That was it, I think at that moment I felt the euphoric feeling most women feel at birth. I was just then {giving birth to my son}. The weeks and months passed, and I fell more and more in love with my Jackson. We co-slept. My most favorite thing in the world. Finally we welcomed our Marine home, and it was the most amazing moment. At that moment, I watched him become a father.


Fast forward, and we were thrilled to find out we were expecting #2, another boy. With no deployment in sight, I was excited. Without a lot of knowledge, I decided to take the easy road. Another c-section. With a midwife who assured me my uterus would explode, I was scheduled. I was ok with it. At 28 weeks my Logan had decided he wanted out. We were returning from a trip to Minnesota, and when we landed contractions were 2 minutes apart. Scared, I called my OB… they said “go to the hospital” I must have been in a daze, because I heard “come to the hospital” so we drove… an hour… to my OB. When we arrived, they looked at me in shock. She meant the hospital in Raleigh, because if they couldn’t stop labor, that was probably where we would end up. As I laid there in that hospital, and the contractions kept coming, no matter how much I drank or relaxed… I was so nervous. What would I do with a premie? Hours passed, and finally they decided to give me steroids “just in case” for his lungs, and then a few shots to stop labor. I begged for those shots, because I have a minor heart issue. SVT, no biggie, I just get irregular rhythms at times, but the medicine to stop labour was a drug that could send me into SVT or A-Fib again. I knew it was the last resort, and thankfully it worked. It worked at 28 weeks, and again at 32 weeks. I guess he was anxious. My little Logan arrived at 39 weeks via c-section. He was perfect. His daddy cried, as did I. I think at that moment, I was at peace with Jackson’s birth 2 years prior.


Again, fast forward 2 years… My sweet little Everett. #3 was on the way. A surprise, sort of. We were excited! I was determined to find a doc to VBA2C me. Out here in Cali, I thought they would be all over. Not so much. I researched, and called a few OB’s. My first OB didn’t do them, wouldn’t do them, and decided I was high risk. She sent me to every single doctor known to man. Why? I don’t know. A bout of pre-term labour, and a minor heart thing must have scared her hahaha. I am thankful I found another OB. When I called, I asked if he would VBAC. The nurse said he does {on occasion} so I thought I would give it a try. I made the appointment, and we chatted. He put my mind at ease and made me feel OK with a c-section. I wasn’t broken. I just had broken information. I was at peace with a 3rd c-section. My pregnancy went OK. I was sick a lot, and fell in a hole and broke my foot, but that aside… the pregnancy flew by and finally it was time to meet #3. I was thankful my BFF Jill flew in for the birth. She photographed my maternity, birth & newborn pictures in a matter of a week. She also helped me in my choice to nurse #3. I had never succeeded in nursing, but I was determined. I am thankful for her, and her encouraging words. 5 months later he is EBF, and a chunky monkey. Anyway… back to his birth.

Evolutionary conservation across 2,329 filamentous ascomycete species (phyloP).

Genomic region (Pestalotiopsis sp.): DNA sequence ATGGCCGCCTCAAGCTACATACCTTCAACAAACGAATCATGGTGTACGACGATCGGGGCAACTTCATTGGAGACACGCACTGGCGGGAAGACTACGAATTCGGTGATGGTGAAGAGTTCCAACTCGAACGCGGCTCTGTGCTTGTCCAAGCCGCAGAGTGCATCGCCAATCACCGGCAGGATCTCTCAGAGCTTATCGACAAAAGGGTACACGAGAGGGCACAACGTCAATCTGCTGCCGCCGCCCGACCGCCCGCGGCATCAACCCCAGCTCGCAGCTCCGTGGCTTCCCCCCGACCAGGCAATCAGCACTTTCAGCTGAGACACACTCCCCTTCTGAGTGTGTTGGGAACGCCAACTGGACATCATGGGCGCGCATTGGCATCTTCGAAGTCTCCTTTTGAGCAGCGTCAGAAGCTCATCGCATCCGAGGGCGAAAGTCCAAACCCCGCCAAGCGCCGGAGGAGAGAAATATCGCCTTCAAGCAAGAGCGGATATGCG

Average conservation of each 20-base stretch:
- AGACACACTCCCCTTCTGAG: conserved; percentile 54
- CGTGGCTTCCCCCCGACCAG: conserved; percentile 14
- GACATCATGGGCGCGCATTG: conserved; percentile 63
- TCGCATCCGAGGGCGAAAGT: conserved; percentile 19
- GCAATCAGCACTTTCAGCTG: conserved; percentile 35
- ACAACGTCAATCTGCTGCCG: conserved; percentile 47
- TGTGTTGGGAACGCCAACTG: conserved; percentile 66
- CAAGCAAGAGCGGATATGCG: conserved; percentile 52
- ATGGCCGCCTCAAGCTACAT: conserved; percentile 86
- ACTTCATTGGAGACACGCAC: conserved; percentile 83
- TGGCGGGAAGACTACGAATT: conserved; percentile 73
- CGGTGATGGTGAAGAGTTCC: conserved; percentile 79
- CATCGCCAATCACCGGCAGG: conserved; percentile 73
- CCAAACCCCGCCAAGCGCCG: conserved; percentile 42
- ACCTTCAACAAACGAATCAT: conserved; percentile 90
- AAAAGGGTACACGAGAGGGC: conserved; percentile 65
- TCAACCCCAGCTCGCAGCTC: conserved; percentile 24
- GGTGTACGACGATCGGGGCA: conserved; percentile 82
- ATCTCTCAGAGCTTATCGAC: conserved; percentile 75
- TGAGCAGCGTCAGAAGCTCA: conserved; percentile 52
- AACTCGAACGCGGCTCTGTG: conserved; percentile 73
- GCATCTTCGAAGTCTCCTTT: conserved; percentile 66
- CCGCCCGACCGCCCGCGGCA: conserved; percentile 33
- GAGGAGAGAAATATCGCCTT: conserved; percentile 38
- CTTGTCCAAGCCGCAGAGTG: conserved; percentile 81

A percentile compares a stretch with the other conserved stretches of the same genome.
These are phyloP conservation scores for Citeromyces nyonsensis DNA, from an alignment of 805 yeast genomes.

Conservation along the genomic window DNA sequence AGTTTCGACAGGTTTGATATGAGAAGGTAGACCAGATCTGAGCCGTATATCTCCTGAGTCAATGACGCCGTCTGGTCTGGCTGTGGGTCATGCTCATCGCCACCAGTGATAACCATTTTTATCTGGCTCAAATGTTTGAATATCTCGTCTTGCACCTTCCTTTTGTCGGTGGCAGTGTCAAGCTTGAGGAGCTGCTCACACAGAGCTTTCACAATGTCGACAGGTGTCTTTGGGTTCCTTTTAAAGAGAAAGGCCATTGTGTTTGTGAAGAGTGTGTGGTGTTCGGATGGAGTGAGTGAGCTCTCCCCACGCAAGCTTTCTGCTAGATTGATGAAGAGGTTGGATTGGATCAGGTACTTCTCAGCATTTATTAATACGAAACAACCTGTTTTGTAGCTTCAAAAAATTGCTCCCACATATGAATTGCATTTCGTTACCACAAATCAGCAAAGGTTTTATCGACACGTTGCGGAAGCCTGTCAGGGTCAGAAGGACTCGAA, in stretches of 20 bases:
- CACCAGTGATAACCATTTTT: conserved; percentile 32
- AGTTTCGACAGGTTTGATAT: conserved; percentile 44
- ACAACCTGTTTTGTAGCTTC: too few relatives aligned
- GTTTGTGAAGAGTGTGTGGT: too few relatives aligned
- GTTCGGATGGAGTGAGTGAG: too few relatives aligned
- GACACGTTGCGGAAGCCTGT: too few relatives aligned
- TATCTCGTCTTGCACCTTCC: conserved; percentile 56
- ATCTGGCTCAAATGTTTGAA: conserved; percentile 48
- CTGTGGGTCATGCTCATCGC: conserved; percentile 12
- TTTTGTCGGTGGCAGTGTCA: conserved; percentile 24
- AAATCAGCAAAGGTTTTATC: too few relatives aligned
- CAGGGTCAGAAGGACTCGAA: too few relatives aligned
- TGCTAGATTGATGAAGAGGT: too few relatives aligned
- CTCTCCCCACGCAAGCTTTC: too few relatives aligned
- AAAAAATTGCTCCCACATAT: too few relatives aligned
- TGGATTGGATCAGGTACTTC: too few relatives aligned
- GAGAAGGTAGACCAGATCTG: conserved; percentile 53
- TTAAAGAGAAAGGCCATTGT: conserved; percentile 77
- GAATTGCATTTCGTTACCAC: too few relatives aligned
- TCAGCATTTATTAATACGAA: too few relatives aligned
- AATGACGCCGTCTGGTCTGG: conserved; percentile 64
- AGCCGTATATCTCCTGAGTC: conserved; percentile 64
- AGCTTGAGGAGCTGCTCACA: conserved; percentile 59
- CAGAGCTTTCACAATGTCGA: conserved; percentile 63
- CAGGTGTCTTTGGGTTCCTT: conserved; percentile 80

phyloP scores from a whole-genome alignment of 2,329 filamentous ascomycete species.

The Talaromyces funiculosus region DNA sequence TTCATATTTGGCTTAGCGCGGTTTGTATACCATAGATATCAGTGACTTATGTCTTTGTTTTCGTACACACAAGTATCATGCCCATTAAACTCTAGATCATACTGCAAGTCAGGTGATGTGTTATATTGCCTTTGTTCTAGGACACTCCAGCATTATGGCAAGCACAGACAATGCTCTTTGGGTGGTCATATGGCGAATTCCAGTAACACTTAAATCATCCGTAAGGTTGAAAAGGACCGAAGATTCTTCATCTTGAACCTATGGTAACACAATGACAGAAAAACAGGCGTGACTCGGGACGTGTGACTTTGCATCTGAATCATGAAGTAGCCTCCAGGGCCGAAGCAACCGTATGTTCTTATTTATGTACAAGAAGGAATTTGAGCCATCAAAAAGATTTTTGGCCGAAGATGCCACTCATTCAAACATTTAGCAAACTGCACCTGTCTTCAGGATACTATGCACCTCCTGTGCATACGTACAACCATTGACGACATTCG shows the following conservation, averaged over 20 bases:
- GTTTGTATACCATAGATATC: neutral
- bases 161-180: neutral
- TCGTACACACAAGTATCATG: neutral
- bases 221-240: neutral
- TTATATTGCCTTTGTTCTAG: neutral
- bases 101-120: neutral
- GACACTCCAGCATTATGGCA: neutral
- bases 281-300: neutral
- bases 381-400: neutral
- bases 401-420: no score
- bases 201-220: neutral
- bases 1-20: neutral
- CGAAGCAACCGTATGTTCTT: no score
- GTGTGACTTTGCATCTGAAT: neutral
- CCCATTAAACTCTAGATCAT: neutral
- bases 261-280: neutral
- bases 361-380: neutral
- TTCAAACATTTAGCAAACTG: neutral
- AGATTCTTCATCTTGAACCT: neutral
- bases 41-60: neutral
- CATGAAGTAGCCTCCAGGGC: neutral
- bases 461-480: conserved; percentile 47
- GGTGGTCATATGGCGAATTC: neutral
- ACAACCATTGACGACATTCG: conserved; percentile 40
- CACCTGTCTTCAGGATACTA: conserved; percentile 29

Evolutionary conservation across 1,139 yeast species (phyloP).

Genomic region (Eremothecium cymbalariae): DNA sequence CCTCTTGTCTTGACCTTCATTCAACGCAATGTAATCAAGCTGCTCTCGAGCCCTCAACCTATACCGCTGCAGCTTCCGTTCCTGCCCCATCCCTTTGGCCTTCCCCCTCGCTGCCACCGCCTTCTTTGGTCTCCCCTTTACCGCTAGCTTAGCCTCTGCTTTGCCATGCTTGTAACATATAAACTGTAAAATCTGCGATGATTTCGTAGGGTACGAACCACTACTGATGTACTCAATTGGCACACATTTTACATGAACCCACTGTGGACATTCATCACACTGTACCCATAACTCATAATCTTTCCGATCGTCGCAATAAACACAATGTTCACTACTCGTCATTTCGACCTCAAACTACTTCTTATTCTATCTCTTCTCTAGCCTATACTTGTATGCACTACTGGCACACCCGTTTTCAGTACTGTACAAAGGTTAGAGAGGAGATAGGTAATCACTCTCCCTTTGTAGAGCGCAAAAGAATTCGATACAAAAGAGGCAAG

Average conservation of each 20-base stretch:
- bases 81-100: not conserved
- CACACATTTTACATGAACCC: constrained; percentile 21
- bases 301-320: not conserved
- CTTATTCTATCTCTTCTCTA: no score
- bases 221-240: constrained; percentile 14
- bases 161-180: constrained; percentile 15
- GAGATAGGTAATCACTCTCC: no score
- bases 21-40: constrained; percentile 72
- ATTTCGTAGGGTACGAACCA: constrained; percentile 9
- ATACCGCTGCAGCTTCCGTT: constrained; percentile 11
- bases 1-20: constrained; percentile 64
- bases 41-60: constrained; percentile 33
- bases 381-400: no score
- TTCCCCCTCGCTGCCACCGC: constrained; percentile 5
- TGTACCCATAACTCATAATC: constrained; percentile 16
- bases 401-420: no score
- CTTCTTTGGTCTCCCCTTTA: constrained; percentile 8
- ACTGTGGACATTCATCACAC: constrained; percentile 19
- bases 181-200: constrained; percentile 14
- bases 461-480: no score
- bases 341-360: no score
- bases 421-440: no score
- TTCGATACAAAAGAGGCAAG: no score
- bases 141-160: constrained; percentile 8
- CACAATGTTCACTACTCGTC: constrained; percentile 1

39 weeks… #3… 3 boys all born 2 years apart… all in September!

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scrubs scheduled cesarean birth

scheduled cesarean birth

cesarean birth

cesarean birth footprints


hopelove newborn photography

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So I do feel cheated at times… it lasts for a second. I do wish I would have experienced a natural child birth, but as I sit here with my 3 perfect boys, I realize, that I am not broken, just mis-informed, and in the end they are here and healthy, and I would do it all over again.

Thank you to Jill Mills & HeartLove Photography for the birth and newborn photography.

Military Families: Maternity and Family Pictures

Military Families: Maternity and Family Pictures

“My hubby is in the Air Force. The camo and parachute shot were his idea : ) And I love how protective my six year old looks in the last one.” ~ Danielle

“My husband is in the Army. He spent the last 3 years serving at the Tomb of the Unknown Soldier at Arlington national cemetery. This is our family photo taken by the photographer that photographs the sentinels at the Tomb. That’s the Washington monument and downtown DC in the background. I was 33 weeks pregnant with our surprise baby girl. My son Killian is 3 in this photo.”

“I absolutely love this photo. My son is looking down at President Kennedy’s memorial. And I’m thinking how incredibly blessed I am.”

“My fiancé is a veteran and just got done serving his 4 years. He has been to war and seen a lot. We are very blessed to be welcoming out first child  a boy in January. I couldn’t be more proud of my marine!” ~Amanda M.